Interview
Image courtesy of the artist.

Oxlade Took a Leap of Faith and Landed On a Global Phenomenon

We talk to Oxlade about the phenomenon that is "Ku Lo Sa," his upcoming album, and the domino effect that has led him to this point.

Oxlade’s sultry voice was first introduced on his big break, Blaqbonez’s "Mamiwota," and from that moment it was apparent that Nigerian music had another star on its hands. It was a performance that helped change the tide towards mid and low-tempo songs in mainstream Nigerian music. It was only a matter of time before Oxlade proved to the world that he was a force to be reckoned with, and a special talent among the new guard of Afrobeats stars.

Olaitan Abdulrahman, popularly known by the name his grandfather gave him ‘Oxlade,’ has a success story that blossomed at the confluence of opportunity and preparation. The new superstar was never sure of his path when he was just making ends meet, all he had was a voice, one fine-tuned since adolescent choir years, and a heart that believed he was destined for more. Four years later, with a couple of hits in his catalog, and a record deal with Epic Records, the spotlight is now on Oxlade.

In a year that has had major young Nigerian stars like Rema and Fireboy DML push African music to bigger frontiers globally, Oxlade lays his claim as well with the viral hit "Ku Lo Sa." The eargasmic Afro-tune was Oxlade’s latest offering in collaboration with German creative house COLORS Studios. For Oxlade this was all unplanned but yet he’s grateful and excited to share what he has in store, the music he believes is the best version of Oxlade his growing fans have heard.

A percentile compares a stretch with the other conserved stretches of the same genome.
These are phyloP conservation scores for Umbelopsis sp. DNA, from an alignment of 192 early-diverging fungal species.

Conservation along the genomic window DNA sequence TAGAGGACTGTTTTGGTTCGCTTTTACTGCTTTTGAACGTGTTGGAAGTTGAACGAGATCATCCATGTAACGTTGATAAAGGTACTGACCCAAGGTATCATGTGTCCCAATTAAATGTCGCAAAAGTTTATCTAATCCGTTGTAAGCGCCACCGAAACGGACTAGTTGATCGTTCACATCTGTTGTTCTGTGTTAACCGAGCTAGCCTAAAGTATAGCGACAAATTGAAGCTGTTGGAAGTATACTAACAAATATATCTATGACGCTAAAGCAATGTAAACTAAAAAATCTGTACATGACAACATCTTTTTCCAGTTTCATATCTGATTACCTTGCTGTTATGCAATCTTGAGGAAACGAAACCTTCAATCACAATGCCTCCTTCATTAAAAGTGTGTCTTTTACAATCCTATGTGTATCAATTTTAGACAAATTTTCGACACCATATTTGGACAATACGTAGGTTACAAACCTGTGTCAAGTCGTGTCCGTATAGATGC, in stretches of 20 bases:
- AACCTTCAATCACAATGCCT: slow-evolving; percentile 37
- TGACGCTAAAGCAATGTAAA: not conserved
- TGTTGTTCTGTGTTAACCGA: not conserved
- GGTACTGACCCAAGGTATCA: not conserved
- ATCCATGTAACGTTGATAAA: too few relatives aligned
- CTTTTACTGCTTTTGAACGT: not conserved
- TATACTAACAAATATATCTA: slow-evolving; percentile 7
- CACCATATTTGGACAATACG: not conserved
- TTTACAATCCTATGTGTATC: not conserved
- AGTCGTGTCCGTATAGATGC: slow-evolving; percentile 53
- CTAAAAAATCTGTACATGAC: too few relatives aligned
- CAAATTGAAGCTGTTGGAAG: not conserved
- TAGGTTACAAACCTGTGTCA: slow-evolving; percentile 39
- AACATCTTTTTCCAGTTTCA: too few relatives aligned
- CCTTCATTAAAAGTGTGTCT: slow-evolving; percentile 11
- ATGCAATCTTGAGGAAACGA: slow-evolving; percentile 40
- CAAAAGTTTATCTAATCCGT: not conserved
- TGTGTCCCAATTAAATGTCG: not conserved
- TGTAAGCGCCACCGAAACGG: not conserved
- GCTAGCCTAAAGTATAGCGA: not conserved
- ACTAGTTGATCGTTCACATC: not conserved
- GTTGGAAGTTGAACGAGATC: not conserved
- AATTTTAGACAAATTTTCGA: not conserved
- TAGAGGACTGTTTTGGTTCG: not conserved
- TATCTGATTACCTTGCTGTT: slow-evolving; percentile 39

“I make ethereal music. Ethereal is something that is so delicate, and it's so special. That almost sounds godlike.”

We talk to Oxlade about the phenomenon that is "Ku Lo Sa," his incoming album, and the domino effect that has led him to this point.

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Wizkid's New Song Sparks Strong Debates About Amapiano Online

The social media reactions reopened an ongoing conversation about ownership of Amapiano, and Nigerian music’s adaptation of it, with even Davido and Maphorisa weighing in.

Often, Western media is quick to forget Africa is a large continent filled with different countries that preserve their individual qualities and cultures while still contributing to the African continent as a whole.

Wizkid’s latest release "Bad To Me," which caused an uproar yesterday, exhibits issues that can unfold as a result of these misconceptions. The song’s P2J production leans heavily on drums and percussions popularized by South African Amapiano, a sound that’s been taking the world by storm.

Yesterday’s reactions reopened an ongoing conversation about ownership of Amapiano, and Nigerian music’s adaptation of it. South African fans rightfully feel credit should be given to their artists for the genre they’ve popularized. The question that lingers is whether there is, or should be a line between creators and adopters. Even the likes of Davido, DJ Maphorisa, KDDO and May D weighed in.

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